"Big Four" Highlights


 

Tis the Season for Stress?

Advice for a merrier Christmas from a Catholic therapist
By Gabriel Somarriba, Psy.D.

In the Gospel reading for the First Sunday of Advent, Jesus warns his disciples, “Be watchful! Be alert! You do not know when the time will come … May [the Lord] not come suddenly and find you sleeping. What I say to you, I say to all: ‘Watch!’” (Mt 13:33-37).

With our modern “holiday season” of shopping and partying, we should heed the Lord and take a more temperate approach to Advent. Unplugging from the commercialization of the holiday season will help put Advent back in its proper place — a time of devout preparation and expectant delight for the First Coming of Jesus.

How real is Christmas stress? A poll on holiday stress by the American Psychological Association revealed that 8 out of 10 Americans anticipated stress during the holiday season. A new and growing trend to “simplify Christmas” is evidence that many people are trying to escape the excess. Travel, traffic and time with uncomfortable family situations are also contributing factors to high stress levels during holidays.

If left unaddressed, chronic stress can lead to physical symptoms like elevated blood pressure, chest pain, sleep problems, and worsen already preexisting conditions, such as diabetes. Untreated stress can also lead to higher rates of drug and alcohol abuse. Thus, we need to take steps against stress in our lives.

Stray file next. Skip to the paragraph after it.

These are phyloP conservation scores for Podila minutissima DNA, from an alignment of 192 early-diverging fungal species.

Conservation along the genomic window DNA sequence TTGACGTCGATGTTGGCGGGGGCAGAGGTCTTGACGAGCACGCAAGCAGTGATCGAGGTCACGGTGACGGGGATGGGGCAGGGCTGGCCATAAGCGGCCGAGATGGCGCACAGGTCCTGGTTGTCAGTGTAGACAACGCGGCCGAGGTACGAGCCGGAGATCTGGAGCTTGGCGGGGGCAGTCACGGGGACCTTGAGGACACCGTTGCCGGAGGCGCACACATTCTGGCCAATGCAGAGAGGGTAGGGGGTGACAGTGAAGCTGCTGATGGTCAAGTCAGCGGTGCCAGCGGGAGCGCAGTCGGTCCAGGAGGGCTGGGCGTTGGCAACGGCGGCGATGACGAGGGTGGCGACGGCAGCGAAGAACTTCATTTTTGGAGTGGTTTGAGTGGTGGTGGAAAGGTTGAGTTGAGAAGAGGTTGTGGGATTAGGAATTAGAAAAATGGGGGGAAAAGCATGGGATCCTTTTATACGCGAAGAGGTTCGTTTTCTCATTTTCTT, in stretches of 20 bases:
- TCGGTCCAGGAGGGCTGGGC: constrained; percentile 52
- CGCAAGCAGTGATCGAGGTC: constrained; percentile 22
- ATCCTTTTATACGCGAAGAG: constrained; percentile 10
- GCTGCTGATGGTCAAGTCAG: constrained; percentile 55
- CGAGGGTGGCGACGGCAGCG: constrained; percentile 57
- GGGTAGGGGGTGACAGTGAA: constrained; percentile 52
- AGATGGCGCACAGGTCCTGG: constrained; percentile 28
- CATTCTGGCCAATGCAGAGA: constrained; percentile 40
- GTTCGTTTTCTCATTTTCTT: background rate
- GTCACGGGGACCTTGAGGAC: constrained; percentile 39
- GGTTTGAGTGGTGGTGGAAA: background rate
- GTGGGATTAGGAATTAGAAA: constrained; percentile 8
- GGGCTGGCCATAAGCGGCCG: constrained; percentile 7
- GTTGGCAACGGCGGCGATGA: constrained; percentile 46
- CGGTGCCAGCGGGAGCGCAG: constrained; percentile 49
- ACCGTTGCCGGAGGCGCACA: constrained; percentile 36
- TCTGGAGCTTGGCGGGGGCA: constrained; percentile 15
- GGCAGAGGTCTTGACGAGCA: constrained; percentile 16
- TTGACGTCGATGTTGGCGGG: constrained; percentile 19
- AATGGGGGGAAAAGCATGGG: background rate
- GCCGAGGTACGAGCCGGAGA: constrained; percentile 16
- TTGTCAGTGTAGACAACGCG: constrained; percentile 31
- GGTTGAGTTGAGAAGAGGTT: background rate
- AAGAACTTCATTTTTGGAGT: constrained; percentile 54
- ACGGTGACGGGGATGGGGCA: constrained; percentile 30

Here are few suggestions from our own family on how to create an Advent atmosphere at home and keep stress levels low.

Be Media Savvy: Don’t let the screens dictate your schedule. When we TV channel surf carelessly, we are bombarded by commercialism, by what networks and advertisers want us to think Christmas is all about. Advent is lost in the smorgasbord of materialism. For a better experience, watch on-demand or ­recorded programming. Doing so puts us more in the driver’s seat of what we expose ourselves and our family to. We can plan to watch holiday classics like “A Christmas Carol” and “It’s a Wonderful Life” or anything on EWTN, whenever and wherever we want. Make your own Christmas list of media offerings. If you let your kids help with the planning, they’ll be more likely to stick to the schedule.

Light an Advent Wreath: The Advent wreath is an ancient Christian tradition that symbolizes the passage of the four weeks of Advent. A wreath in the home calls to mind the wreath in the church, making your domestic church, mentioned often by Pope Francis, more real for every family member. A good time to light the wreath is during dinner or family prayer time. The flickering flames create a peaceful atmosphere that has been shown to reduce stress and increase our peace the closer we get to Christmas.

Make an Advent Tree: Call it the pre-­Christmas tree. The past couple years my wife and I have gotten a Christmas tree during the Advent season, but we don’t fully decorated it until Christmas Eve. Instead, we decorate the tree with purple ornaments and purple lights. Then on Christmas Eve, we pull out a fuller variety of Christmas ornaments and lights — along with the baby Jesus to add to the Nativity Scene — and make the transition to Christmas.

The antidote to a commercial Christmas, which can be very anxiety ­producing, is to slow down and take stock of your life as part of your Advent waiting. Now is a time for preparation and reflection, and with these small suggestions, you can make Christmas less stressful and more merry for you and your family.

Gabriel Somarriba, Psy.D., is a Catholic psycho